workzine

Al Simmons, 5/29/2011

Current Occupation:  Retired
Former Occupation:  Writer/Businessman/Entrepreneur
Contact Information: Al Simmons was born in Chicago, Illinois.  He is a founder of the infamous Blue Store Readings, Chicago 1971, birthplace of the Spoken Word Movement, the first regular reading series in Chicago since Sherwood Anderson held readings in his living room in the 1930s.  He was Poet-In-Residence City of Chicago, 1979-80.  He founded and was Commissioner of the World Poetry Association and served as commissioner to the WPA and the World Poetry Bout Association, (WPBA), Chicago, Taos, New Mexico, 1979-2002.  He is the creator of The Main Event, The World Heavyweight Poetry Championship Fights.  He lives in Alameda, California.

###

Chick N’ Ribs

That was the place for broasted chicken
And BBQ ribs, Chick N’ Ribs
On Granville Avenue by the “L”
Where I worked when I
Was seventeen years old delivering dinners piping hot
In exchange for date money.
I worked three nights a week, 5-9 pm,
For $1.75 an hour plus tips, about $50 a week.

She lived at the Granville Hotel
Down the street, an old respectable
Granite faced and redbrick twelve-story complex with a doorman.
She lived on the second floor in the corner
Facing east toward the lake.

She was the sexiest woman I delivered to.
She was young, petite, single, a brunette, dark and mysterious,
Plus she flirted with me and tipped well.
She had a curious wisdom about her.

One Friday night I knocked on her door
With her order
And a man opened the door.
He backed me out of the doorway
Into the hall closing
The door behind him and checked the hall
In both directions like some phony crook,
Then invited me in.

There were two of them in the room with her,
Rush Street types with disco shirts,
The handsome dark-haired
Grease ball that opened the door
And a tall stocky guy standing next to my customer.

She was sitting on a dining room chair placed in
The middle of the room, her right blouse sleeve
Rolled up haphazardly above her elbow.
I had never seen anyone high on heroin before.
The one who let me in said, she’s a little
Out of it. How much does she owe you?

I told him.
He paid me and
I left.

A couple of weeks later, the next time
I delivered her order,
She was alone and herself again, but
Instead of paying me at the door
Like she always did
She invited me in.

She took the food package from me,
Told me to wait, turned and left to
The kitchen. When she returned
She paid me,
Then sat down on her sofa.
I stood there. She wore blue jeans
And a black top.

She looked at me.
I stood there for a minute thinking.
Nothing came to me. I was working.
My car was double parked in the street.
My parking lights were on. There were
Dinners in my car, customers waiting.
I was flattered and confused. Flattergasted.
She was 10 years older than me. I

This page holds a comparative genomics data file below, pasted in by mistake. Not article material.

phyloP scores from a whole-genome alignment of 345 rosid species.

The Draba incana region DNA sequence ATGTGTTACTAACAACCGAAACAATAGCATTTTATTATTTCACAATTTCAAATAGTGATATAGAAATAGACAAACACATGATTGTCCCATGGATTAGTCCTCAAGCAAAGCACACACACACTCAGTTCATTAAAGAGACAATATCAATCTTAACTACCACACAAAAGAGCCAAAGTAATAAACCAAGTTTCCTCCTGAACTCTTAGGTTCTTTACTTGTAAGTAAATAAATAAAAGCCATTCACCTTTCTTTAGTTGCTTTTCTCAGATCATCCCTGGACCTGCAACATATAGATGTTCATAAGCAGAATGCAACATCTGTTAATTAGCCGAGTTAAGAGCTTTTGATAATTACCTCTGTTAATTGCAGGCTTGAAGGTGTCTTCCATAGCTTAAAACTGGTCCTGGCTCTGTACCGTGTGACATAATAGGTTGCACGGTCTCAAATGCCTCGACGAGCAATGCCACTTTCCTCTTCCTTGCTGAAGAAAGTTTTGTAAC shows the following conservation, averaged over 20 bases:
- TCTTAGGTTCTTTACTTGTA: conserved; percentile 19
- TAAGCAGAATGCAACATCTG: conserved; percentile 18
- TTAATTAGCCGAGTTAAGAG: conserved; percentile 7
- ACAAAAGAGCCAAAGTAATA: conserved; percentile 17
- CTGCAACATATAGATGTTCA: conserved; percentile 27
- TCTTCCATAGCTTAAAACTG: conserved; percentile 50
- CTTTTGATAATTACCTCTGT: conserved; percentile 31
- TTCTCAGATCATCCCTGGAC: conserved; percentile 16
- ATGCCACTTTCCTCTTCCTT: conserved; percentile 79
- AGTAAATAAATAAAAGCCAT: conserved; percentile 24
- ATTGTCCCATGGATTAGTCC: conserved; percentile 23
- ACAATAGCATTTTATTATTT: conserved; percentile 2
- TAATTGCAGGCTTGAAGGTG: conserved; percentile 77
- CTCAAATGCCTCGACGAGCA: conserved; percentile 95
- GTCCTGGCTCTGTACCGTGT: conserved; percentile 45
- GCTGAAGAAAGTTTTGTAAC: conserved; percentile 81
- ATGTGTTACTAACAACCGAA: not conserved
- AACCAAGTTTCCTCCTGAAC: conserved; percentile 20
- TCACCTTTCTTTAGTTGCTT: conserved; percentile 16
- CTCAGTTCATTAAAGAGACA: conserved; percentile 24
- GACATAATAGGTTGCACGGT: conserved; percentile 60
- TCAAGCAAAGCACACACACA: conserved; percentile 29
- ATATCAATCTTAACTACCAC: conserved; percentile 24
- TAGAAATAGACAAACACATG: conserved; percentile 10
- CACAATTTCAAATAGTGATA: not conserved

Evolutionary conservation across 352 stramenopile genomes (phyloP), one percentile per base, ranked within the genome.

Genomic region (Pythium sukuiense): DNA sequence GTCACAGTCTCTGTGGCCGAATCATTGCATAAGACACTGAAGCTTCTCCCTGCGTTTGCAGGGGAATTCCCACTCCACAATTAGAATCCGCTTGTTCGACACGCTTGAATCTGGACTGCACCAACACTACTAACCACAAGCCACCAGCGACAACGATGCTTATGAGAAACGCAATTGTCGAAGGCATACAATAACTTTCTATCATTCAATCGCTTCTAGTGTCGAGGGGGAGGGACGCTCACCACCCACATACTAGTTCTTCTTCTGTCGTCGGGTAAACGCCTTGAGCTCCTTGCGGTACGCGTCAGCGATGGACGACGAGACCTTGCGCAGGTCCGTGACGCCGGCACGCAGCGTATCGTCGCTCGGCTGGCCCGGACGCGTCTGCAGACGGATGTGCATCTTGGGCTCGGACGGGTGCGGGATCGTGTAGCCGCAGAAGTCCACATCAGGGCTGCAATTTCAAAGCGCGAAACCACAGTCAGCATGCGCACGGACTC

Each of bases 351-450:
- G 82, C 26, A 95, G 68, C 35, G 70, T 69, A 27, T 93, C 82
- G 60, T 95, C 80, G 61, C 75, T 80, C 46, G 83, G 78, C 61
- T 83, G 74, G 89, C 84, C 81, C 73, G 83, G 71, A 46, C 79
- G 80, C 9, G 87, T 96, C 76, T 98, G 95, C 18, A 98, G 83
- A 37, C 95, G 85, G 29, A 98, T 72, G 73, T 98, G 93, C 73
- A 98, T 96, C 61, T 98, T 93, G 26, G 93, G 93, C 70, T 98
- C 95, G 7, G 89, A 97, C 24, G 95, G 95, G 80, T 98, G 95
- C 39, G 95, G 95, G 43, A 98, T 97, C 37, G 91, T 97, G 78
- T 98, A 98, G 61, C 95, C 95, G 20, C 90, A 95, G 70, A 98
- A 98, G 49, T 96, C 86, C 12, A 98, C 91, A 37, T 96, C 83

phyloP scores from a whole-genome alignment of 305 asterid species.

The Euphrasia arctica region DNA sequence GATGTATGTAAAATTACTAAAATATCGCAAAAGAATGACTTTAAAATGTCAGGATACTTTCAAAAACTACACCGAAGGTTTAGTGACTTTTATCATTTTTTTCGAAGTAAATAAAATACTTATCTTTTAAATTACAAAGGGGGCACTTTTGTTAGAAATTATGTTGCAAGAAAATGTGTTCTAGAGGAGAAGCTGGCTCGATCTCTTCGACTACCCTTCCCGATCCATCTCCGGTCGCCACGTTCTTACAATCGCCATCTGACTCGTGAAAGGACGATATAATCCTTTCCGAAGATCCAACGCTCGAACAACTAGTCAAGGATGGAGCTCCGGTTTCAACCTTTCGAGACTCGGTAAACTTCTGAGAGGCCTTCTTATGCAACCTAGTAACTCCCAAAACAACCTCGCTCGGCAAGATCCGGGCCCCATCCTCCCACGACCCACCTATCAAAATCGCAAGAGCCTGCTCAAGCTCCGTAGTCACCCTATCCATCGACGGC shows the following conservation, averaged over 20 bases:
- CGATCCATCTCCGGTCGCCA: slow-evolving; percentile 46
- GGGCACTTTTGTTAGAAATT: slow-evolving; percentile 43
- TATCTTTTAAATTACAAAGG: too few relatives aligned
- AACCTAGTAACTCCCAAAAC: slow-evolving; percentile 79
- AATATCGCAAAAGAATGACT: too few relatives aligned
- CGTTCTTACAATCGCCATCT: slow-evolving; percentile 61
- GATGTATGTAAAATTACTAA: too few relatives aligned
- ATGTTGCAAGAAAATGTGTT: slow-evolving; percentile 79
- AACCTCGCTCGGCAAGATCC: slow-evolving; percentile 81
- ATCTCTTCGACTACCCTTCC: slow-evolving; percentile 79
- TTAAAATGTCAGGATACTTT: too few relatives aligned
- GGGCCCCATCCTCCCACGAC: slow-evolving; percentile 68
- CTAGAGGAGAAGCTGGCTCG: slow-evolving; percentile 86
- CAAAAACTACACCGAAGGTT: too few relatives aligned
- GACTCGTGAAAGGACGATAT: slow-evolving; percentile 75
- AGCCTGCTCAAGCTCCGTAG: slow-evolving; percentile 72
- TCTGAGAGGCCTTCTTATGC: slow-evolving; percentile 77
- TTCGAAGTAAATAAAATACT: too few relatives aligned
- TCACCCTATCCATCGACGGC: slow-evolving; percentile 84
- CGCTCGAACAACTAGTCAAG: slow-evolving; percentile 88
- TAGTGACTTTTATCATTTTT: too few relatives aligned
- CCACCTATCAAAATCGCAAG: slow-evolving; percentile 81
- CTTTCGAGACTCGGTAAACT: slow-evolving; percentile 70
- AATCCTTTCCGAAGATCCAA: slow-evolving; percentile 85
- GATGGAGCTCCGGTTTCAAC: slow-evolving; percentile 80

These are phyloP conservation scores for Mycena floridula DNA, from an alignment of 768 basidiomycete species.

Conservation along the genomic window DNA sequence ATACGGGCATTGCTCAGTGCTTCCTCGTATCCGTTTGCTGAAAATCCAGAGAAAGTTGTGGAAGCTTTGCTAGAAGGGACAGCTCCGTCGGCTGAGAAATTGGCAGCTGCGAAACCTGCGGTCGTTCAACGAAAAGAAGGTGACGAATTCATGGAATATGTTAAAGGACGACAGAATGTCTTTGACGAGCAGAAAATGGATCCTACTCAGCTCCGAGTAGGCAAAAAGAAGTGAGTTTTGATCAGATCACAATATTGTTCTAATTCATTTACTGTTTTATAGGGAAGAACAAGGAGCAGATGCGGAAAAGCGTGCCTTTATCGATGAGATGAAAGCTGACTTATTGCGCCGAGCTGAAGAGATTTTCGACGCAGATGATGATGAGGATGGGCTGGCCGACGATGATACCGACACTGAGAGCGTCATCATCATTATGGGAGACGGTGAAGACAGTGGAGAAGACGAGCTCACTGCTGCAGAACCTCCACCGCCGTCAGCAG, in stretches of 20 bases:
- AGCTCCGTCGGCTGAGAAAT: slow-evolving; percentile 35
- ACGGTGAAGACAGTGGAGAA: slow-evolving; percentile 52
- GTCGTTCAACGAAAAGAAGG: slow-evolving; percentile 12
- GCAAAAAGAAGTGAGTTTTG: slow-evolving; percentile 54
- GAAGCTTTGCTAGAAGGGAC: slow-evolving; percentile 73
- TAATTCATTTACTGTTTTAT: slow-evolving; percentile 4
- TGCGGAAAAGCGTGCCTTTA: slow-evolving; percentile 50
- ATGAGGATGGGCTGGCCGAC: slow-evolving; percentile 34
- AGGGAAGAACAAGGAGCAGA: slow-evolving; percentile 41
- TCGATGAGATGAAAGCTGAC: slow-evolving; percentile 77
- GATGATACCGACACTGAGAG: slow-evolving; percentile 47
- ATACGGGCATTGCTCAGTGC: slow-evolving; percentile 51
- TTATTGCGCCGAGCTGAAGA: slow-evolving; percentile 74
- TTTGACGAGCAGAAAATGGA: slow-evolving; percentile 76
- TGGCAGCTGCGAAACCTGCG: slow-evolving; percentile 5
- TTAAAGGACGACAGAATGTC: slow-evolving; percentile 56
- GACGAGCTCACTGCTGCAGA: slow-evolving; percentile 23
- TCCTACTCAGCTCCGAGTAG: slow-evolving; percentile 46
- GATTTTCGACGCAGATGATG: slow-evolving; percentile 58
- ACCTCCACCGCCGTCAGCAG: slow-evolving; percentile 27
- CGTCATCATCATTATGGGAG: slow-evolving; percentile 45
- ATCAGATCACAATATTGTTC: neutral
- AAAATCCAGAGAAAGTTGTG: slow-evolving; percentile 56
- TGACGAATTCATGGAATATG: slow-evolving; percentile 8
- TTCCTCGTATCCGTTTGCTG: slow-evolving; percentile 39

Felt like a fool.

She was a beautiful woman,
Less mysterious, perhaps.

I did the only thing I knew how to do,
I thanked her and left.

#

A Short Career In Crime

In 1955, my family moved to a new track home in the suburbs
Just west of Cicero Ave, in Oak Lawn, Illinois, on
The southwest side of Chicago.
They still had wooden sidewalks downtown, Oak Lawn
Five steps up above the poorly paved streets.
They are gone now.

The 5&10 Cent Store downtown
Was the Wal-Mart of the day
And I’d go there for the penny candy,
And occasionally nick a piece of licorice or bubble gum.

I had a system for stealing candy.
I would buy one piece
While having another piece hid up my sleeve.
It was a good system because it worked
And I never got caught.

One day I saw something shiny and made of brass.
I had no idea what it was.
It was round and solid and looked important.

It had weight. I picked it up and examined it, and
Saw the shopkeeper watching me
From the corner of her eye.

I thought about it, weighed the risk and
Took it anyway
And got caught.

The shopkeeper phoned the police,
Then phoned my mother.

When I got home I went straight to my room.
A short time later my grandfather poked his head in
My doorway and looked at me
And shook his head, and that was all he had to say.
I was so embarrassed.

To this day I have no idea

What I got caught stealing.
Perhaps for that reason nothing came of it.
It was too stupid and of course, I was a kid.

I had an addendum to my system.
I stole for fun and excitement, but
I always knew that stealing was wrong.

I also knew from watching movies
That kids get off the first time,
And told myself, I’ll be a thief
Until the day comes
When I get caught.

I kept that pledge
And held to my system
And never did any
Shoplifting again.

He is a wise man
Who learns to
Rotate his vices.

#

back to WORK

  1. […] as with car tires, it’s a good idea to regularly rotate your vices. Al Simmons shows us how in the poems “Chick N’ Ribs” and “A Short Career In […]

  2. Al this is awesome. My best to you
    Ed

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